Yeah, well, we’ve had to really scrutinize because we didn’t have any first-rounders. [The Knicks' front office] has done an excellent job knowing what’s available out there and getting tangible results.

Did you get a chance to see Fields play at the Vegas summer league?

Yeah, I did. I was impressed. I thought he could score. I like his feet, man. He has very quick feet. What I’ve noticed now is he’s an excellent rebounder. His timing is exquisite. He anticipates well when the rebounds are coming. He’s also a good leaper and he can score. He runs well. He’s unflappable out there and doesn’t show much emotion -- just gets the job done. He’s for real. I don’t think this kid is going to fade. He does everything well and he will only continue to get better. How many guys come in right away and start as rookies? It’s like one percent. I told him, "I couldn’t even remember my name the first game I played."

Randolph will be making his season debut tonight. What will he bring to the team?
Another shot blocker, man. Can you believe the Knicks are averaging 8.3 blocks a game right now (laughs)? Last season, they were tied for worst in the league -- 3.7 a game. Randolph is another guy who runs the floor well. He’s 6’11”, the third tallest player on the team. He’s going to be a difficult matchup for the opposition because he’s coming off the bench. He’s playing against second-line players, so he can almost be a starter. The problem is he’s raw, man. He left college early, last season he missed a lot of games, so he lacks gametime experience because of the injuries. I think once he achieves that, the Knicks feel that he can be an All-Star player.

I wrote in an earlier post about how Randolph and Stoudemire could eventually be one of the league’s toughest big-man duos to match up with, considering their athleticism, around-the-basket game and ball-handling. In fact, they both have the ability to dribble up the court.

Yeah, that’s what I mentioned -- their versatility. Fields can also bring it up. [In previous seasons], the Knicks had guys who were similar players. They could only play one position, but now look at Chandler. He can play the 2, 3, 4. They’re moving him around. Randolph is similar, Amare is similar to that. Fields can play the 2 and the 3. So there’s a lot of versatility there.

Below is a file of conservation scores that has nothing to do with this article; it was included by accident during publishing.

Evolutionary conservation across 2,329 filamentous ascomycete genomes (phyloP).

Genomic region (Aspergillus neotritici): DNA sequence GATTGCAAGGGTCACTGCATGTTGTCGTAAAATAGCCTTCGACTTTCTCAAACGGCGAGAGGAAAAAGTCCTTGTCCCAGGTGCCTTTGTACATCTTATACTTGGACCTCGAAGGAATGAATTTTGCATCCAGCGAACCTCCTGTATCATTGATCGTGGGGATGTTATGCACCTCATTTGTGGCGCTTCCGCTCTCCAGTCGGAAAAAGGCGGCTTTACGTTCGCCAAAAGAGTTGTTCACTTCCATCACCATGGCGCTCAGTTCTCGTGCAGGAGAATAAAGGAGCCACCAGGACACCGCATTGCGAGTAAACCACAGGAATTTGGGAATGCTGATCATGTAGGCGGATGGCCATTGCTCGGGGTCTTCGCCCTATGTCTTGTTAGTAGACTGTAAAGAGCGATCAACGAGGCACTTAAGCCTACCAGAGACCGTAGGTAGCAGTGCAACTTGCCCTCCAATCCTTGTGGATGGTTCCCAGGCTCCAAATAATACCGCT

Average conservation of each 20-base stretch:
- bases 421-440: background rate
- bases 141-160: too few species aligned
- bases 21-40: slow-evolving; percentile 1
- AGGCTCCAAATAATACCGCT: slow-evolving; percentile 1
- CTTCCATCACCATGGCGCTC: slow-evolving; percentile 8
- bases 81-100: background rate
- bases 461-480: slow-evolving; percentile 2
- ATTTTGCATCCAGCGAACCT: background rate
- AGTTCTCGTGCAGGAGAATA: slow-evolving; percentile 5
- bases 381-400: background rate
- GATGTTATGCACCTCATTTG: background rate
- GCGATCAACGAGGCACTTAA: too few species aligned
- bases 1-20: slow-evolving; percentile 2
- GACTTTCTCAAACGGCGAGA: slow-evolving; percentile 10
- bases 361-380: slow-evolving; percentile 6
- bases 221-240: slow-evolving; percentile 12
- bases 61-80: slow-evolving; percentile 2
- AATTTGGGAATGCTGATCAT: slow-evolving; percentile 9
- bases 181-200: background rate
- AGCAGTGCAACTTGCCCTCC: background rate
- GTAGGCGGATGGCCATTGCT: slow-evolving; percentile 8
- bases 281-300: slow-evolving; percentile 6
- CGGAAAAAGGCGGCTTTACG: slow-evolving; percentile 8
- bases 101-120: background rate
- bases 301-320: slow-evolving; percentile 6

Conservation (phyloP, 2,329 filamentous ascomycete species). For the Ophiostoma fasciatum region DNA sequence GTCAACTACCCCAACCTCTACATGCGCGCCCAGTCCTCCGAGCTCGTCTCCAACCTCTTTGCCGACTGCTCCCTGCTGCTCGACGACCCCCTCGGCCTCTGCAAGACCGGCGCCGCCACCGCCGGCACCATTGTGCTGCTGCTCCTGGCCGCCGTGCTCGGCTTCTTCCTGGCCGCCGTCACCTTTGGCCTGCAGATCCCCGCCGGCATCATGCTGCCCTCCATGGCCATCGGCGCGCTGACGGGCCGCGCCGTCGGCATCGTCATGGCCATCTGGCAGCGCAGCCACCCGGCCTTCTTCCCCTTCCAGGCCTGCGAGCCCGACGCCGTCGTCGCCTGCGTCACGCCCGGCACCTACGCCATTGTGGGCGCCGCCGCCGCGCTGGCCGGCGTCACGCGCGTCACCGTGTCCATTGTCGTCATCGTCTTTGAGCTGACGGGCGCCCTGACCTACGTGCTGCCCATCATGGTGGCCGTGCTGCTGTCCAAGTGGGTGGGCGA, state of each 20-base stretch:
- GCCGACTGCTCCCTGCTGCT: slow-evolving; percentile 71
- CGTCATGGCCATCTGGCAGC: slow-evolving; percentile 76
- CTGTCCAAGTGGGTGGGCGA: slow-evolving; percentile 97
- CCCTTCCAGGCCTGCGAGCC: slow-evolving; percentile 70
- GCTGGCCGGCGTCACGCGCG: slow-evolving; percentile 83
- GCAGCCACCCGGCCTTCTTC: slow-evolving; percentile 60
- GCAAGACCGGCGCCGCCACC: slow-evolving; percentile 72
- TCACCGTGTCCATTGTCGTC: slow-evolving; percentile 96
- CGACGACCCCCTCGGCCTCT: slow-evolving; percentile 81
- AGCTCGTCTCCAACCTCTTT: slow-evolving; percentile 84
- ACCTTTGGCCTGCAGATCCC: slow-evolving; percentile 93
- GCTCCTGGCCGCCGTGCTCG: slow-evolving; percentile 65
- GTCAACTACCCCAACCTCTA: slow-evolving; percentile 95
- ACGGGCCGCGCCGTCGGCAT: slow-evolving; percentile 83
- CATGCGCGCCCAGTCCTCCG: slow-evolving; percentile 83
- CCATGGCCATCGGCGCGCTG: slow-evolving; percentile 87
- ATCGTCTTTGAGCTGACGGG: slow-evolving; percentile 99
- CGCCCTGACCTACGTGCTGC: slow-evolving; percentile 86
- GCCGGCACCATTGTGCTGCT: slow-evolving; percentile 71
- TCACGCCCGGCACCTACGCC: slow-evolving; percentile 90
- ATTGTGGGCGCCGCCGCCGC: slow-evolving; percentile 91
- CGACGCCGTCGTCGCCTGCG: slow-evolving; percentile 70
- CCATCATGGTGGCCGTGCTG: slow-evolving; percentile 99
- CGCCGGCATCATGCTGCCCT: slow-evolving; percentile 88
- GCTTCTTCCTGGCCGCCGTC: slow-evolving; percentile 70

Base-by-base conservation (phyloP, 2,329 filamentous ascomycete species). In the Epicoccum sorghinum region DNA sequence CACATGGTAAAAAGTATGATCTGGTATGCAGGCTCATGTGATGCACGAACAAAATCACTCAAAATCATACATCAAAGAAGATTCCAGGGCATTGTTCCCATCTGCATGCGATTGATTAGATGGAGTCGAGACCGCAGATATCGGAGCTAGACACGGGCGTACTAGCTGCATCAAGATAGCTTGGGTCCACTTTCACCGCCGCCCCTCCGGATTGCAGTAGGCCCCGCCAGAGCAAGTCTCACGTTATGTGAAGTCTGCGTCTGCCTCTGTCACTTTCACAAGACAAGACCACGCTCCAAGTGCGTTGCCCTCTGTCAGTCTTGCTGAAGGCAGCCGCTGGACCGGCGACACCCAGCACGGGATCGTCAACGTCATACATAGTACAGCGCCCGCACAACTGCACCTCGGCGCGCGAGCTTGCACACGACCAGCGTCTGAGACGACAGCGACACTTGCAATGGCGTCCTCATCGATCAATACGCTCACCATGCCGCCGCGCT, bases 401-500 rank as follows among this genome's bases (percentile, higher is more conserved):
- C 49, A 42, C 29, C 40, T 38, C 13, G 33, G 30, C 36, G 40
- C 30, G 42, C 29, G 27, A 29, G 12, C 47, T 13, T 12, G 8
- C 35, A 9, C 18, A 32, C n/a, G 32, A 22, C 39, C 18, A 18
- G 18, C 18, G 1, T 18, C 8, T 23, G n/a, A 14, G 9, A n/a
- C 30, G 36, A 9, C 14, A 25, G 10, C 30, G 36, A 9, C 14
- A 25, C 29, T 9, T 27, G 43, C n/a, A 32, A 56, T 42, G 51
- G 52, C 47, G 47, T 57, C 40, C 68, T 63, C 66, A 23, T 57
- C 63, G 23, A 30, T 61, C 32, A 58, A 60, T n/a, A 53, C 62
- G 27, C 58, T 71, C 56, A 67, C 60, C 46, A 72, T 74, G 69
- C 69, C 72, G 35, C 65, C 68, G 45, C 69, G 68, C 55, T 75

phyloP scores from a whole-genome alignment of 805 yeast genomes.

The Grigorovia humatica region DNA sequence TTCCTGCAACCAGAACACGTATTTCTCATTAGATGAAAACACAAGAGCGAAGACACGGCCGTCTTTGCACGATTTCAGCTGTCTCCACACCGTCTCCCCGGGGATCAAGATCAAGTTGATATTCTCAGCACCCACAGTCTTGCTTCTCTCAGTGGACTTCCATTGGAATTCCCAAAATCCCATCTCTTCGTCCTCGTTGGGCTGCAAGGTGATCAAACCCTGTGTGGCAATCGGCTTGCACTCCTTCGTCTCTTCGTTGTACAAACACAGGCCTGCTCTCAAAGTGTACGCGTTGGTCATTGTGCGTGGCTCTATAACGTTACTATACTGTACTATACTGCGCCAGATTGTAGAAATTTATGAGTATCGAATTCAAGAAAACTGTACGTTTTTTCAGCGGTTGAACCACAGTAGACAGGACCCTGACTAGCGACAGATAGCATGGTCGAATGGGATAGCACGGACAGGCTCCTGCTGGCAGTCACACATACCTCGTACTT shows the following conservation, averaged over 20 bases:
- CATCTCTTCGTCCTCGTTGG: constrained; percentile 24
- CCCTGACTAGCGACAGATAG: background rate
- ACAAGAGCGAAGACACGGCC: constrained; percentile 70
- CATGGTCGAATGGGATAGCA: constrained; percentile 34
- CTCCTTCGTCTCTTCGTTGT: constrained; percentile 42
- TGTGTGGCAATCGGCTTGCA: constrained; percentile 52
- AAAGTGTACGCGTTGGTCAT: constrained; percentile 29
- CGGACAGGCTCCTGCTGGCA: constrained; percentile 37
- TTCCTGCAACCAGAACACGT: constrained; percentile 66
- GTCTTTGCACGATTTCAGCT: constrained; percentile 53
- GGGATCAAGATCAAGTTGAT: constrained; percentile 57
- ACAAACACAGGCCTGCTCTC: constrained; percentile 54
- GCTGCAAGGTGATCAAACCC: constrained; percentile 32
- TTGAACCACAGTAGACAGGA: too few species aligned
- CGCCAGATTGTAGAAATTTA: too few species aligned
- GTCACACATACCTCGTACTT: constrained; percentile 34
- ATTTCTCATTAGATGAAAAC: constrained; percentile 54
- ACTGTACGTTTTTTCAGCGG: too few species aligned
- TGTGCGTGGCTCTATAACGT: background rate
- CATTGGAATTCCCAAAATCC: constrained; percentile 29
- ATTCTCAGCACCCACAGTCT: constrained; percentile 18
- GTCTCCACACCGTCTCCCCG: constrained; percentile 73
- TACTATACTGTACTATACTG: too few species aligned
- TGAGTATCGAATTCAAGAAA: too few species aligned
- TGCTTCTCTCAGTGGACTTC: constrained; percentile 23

So far the Knicks have had a pretty balanced scoring attack, from the first five to the bench. Do you think that can work to their advantage all season, or do you think they’ll need another consistent 20-point scorer to complement Stoudemire, especially against the league’s top teams?

Definitely a balanced attack. I think Chandler’s capable of being a 20-point scorer, Gallinari too. I mean, we were looking for him to have a breakout season. Then with the other guys, Toney Douglas coming off the bench is another good shooter and he can score. Walker at times. So I think it’s imperative that those guys be consistent because as we saw in the last game against Portland, when they went into that zone, the Knicks went a long time without scoring. This is what happened last year. They were going through these scoring droughts and they fell behind by double digits. So it’s imperative that somebody comes off the bench with a hot hand, who can be a zone buster and get them going.

With Kelenna Azubuike and Eddy Curry coming back soon, how do you see the rotations possibly changing? Before the season, I actually thought Azubuike, if he was healthy, could have been the starting shooting guard.
Yeah, plus he’s a bona fide two. That’s his position, and he can score. He’s a big, strong guy. I like his game. But, as you mentioned, he’s not really working out too diligently, so his status is kind of up in the air. As far as Curry, I think he’s looking to come back. He definitely can help us. He’s a guy who requires double-teaming when he’s on the low post. That should help the Knicks’ perimeter shooters get some uncontested shots.

The interview will continue with Parts 2 and 3, where Clyde and I discuss the evolution of the NBA game, the updated version of his 1974 book, "Rockin' Steady," and his flamboyant fashion wardrobe, which consists of much more than just colorful three-piece suits. Stay tuned.